5K Pace

5Ks make me want to vomit. They just do. They are the “sprint race” for distance runners. You might think that the 100-meter dash is scarier, nay. The 5K is the stomach-turning torturous race that we all fear.

Running a 5K takes speed, strategy, and a totally different kind of mind-set from marathon running.

I’m scared of them.

Cold weather scares me. So do 5Ks. A 5K in the cold = ruh-roh.

Cold weather scares me. So do 5Ks. A 5K in the cold = ruh-roh.

Sooooooo, our physical therapy department is hosting a 5K on March 9th at 9am in Prospect Park, Brooklyn. (You should come run with me!) And I’ve been structuring my runs a little toward this upcoming race.

I will, I will ROCK YOU!

I will, I will ROCK YOU!

 

I mean, I can’t suck it up at the race and expect to walk into class Monday morning with my head held high. I have a goal (I’m too embarrassed to share it) and I will achieve it, come hell or high water.

But 5Ks are tough to pace. Most distance runners (me) are terrified of the pacing aspect of sprints like this. But really, it’s not much more different than a tempo run.

How to run a 5K:

  1. Warm up: Not just a jog-from-the-subway warm-up. Like, 2 miles of a warm-up at a normal starting workout pace. This will be the most important thing you do to have a successful race.
  2. Time your entrance into the corrals: No more than 5 minutes before the race. Keep moving in your corral, don’t stretch, and keep those fibers flexing.
  3. Go out fast-ish: Since you’re warmed up, you’ll be ready to hit your tempo but not your max pace. Probably closer to 15-20 seconds slower to make sure you don’t die at the end.
  4. Kick it in halfway: Halfway through the race is a little over a mile to go. Time to make a move. Time to find your power.
  5. Half mile is Go Time: Time to see what you’re made of and do it like it’s a mile repeat. Leave it all out on the road. 

Finish with an ugly runner face and rock it out.

Sign up to run our race because, really, you need us to research your weird runner injuries so when you come see me in a few years I know how to treat you. Plus you get a shirt.

Blue looks good on everyone.

Blue looks good on everyone.

Also, how cute is my classmate who gave all of valentines? Seriously. Cute.

Candy! Wheeeeeee!

Candy! Wheeeeeee!

Now go out and run.

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13 thoughts on “5K Pace

  1. I LOVE race tees. And that one is stinking adorable. I would run it JUST for that shirt, but sadly, funds do not allow. Le sigh. I do 5Ks just for the fun of it though, they’re a great atmosphere and I feel like everyone is there just to have fun so don’t take yourself too seriously!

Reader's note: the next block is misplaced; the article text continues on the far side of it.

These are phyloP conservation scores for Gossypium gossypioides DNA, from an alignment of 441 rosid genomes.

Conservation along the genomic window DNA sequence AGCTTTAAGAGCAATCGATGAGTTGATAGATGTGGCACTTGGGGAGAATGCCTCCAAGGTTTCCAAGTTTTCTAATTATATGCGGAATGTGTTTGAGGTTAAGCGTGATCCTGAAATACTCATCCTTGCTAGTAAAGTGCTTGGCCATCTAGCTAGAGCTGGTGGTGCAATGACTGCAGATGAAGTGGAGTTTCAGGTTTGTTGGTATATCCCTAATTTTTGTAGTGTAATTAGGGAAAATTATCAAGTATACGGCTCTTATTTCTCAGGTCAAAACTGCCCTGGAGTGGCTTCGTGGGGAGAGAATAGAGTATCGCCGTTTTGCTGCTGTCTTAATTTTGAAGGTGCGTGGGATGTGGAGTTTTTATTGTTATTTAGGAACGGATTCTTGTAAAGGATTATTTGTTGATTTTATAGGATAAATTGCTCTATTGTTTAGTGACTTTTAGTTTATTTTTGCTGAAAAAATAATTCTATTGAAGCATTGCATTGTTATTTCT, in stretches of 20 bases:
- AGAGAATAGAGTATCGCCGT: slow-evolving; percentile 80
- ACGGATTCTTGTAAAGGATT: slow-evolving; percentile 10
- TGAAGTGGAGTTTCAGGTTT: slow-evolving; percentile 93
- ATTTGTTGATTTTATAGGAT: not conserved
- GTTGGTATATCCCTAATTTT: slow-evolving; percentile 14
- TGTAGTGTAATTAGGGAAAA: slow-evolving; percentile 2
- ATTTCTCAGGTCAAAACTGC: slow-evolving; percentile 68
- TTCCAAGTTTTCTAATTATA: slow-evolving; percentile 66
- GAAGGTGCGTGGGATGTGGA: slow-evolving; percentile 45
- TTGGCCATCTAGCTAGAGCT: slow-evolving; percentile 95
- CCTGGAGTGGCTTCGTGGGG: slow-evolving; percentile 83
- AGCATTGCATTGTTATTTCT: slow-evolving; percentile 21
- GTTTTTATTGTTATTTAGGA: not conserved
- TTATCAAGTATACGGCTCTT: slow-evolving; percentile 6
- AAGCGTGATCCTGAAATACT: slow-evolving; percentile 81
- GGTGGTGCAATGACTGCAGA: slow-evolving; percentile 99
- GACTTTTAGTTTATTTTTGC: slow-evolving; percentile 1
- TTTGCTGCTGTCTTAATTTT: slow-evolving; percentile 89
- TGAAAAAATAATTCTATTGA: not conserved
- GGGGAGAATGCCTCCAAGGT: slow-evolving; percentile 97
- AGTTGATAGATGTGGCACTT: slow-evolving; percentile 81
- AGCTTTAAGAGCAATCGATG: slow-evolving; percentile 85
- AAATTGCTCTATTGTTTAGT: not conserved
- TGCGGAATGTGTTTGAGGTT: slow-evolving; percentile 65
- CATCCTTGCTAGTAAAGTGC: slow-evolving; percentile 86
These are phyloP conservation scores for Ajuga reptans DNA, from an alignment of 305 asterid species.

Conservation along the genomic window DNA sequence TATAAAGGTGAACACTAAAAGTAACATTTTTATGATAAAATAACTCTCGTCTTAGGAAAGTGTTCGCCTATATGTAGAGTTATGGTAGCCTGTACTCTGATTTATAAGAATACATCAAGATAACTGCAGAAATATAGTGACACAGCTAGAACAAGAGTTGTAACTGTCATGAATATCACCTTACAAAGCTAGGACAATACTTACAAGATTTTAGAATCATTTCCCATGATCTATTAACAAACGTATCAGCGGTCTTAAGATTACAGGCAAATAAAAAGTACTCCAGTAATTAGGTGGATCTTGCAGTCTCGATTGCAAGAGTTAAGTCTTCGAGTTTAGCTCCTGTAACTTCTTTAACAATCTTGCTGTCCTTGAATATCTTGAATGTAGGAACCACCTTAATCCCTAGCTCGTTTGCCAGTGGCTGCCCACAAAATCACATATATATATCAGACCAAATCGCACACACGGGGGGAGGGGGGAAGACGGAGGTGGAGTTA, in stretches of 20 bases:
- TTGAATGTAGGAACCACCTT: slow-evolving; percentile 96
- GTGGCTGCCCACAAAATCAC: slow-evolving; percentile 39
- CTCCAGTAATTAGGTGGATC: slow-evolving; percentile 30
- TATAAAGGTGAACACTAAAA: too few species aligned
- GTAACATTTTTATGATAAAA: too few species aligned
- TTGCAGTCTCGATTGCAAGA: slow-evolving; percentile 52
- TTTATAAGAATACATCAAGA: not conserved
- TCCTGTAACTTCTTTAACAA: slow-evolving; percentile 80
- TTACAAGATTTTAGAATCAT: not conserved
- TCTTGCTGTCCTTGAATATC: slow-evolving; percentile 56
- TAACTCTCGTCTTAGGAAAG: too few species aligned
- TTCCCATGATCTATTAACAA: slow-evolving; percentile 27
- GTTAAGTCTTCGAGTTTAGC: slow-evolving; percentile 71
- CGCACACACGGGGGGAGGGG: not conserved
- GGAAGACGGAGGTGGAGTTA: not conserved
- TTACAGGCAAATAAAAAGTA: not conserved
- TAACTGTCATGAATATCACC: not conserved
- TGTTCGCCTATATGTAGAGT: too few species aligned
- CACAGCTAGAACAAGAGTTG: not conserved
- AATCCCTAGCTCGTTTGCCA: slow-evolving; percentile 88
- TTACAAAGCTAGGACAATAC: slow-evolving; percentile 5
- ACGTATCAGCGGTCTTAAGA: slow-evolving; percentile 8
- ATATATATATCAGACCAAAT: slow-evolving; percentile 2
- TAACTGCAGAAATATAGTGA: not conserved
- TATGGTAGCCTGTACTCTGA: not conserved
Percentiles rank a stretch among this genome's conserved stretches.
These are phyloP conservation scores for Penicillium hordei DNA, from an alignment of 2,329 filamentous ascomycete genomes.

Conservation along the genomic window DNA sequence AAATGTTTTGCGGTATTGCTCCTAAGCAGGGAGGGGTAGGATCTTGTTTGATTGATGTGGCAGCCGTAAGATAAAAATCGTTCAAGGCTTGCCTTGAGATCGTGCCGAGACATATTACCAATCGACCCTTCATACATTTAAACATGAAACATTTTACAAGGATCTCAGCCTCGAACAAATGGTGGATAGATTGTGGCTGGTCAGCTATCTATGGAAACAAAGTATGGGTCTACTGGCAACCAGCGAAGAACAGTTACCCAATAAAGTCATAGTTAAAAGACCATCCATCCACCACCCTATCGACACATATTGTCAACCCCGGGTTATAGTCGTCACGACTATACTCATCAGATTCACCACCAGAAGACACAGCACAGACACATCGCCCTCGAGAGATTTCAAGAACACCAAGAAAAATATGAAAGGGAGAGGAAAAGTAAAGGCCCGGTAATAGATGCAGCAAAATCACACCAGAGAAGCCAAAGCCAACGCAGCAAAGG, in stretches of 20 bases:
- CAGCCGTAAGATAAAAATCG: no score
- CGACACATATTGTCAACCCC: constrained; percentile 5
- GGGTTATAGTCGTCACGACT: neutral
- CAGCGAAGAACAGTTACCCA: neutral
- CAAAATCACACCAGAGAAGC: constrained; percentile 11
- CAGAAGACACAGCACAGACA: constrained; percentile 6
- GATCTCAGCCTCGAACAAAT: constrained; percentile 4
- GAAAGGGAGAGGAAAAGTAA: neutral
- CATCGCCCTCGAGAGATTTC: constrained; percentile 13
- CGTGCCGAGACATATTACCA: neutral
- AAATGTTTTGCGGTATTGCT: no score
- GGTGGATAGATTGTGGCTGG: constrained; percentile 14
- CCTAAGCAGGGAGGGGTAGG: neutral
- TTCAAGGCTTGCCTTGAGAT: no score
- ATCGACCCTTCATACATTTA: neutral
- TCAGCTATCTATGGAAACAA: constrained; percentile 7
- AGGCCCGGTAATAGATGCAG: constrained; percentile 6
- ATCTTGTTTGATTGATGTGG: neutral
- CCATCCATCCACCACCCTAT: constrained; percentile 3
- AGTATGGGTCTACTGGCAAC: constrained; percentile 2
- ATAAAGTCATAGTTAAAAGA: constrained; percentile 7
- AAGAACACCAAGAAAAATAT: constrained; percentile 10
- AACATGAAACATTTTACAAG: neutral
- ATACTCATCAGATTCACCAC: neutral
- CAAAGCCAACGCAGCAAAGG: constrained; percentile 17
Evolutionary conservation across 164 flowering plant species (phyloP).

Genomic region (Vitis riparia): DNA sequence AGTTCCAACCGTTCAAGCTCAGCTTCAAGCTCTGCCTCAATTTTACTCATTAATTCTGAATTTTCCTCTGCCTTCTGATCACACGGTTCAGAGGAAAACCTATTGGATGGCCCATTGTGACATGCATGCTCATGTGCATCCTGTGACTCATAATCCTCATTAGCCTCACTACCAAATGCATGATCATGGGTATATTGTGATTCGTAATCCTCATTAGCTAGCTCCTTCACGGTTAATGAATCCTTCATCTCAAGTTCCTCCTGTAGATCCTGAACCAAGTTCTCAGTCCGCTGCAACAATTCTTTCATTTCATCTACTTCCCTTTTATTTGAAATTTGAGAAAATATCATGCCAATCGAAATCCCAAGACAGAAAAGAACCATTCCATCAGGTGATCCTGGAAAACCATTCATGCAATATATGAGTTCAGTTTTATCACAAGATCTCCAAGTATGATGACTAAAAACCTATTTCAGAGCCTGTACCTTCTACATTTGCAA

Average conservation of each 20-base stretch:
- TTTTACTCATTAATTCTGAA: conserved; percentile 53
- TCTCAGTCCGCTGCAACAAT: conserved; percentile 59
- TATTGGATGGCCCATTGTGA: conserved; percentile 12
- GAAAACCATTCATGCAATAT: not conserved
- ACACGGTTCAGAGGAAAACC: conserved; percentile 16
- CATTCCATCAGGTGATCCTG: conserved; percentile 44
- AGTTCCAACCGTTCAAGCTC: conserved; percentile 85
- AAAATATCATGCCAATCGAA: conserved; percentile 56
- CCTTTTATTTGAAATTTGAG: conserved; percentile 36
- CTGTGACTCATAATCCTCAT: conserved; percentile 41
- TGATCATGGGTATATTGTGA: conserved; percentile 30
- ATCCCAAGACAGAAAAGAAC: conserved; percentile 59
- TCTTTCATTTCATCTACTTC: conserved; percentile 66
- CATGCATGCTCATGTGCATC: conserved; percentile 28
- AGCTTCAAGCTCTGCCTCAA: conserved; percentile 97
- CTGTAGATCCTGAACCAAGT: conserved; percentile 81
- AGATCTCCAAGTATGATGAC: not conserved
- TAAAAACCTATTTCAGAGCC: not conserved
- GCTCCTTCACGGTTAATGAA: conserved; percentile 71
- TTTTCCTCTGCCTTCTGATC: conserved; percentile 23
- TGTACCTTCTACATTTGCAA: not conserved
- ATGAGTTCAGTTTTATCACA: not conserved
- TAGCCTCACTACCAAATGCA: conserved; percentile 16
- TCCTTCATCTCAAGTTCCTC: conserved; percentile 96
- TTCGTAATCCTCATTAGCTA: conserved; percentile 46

2. Abby- I don’t think I’ll be ready for the March 5k but my goal is for long distance running as well. I don’t go into the race with winning for my age group (all though I did once) and I just go to have fun. On July 6th & 7th The Color Run is in Brooklyn and that is the one I am gearing up for. Not for the race itself but for getting blasted by the different colors as I run by. The only requirement is a white t-shirt. At the end we will be a multiple bunch of people with colors all over us. It just seems fun and would love to do it. $ people make a team. If we can get Team Ostomy with as many girls in the city and on the Island as we can we can make it just a fun run for us all. What do you think? Are you or would you be into it? Go to the website and look how pretty it is and fun. http://www.TheColorRun.com. Thanks Abby
    Kerriann

    • Kerriann-Be sure you are ready to do the Color Run, don’t rush into anything! If you are feeling up for it, I will come cheer for you so long as I am not out of town that weekend (near July 4th).

  3. I was a swimmer in high school & college, and like to to think of the 5k like the 200 distance, it’s what we always referred to as a “controlled sprint,” which if you think about, is really hard!! I definitely need to warm-up before races… I was never good with it when I swam, but I need to do it now!

  4. I find this so interesting – I’m a short distance runner: 5k is my ideal distance. 20-30 minutes all out and you’re done. I’m trying to stretch out for my first half-marathon this weekend. Anything over 15k freaks me out – how distance runners keep themselves going for over an hour, let alone 2+ hours, amazes me!

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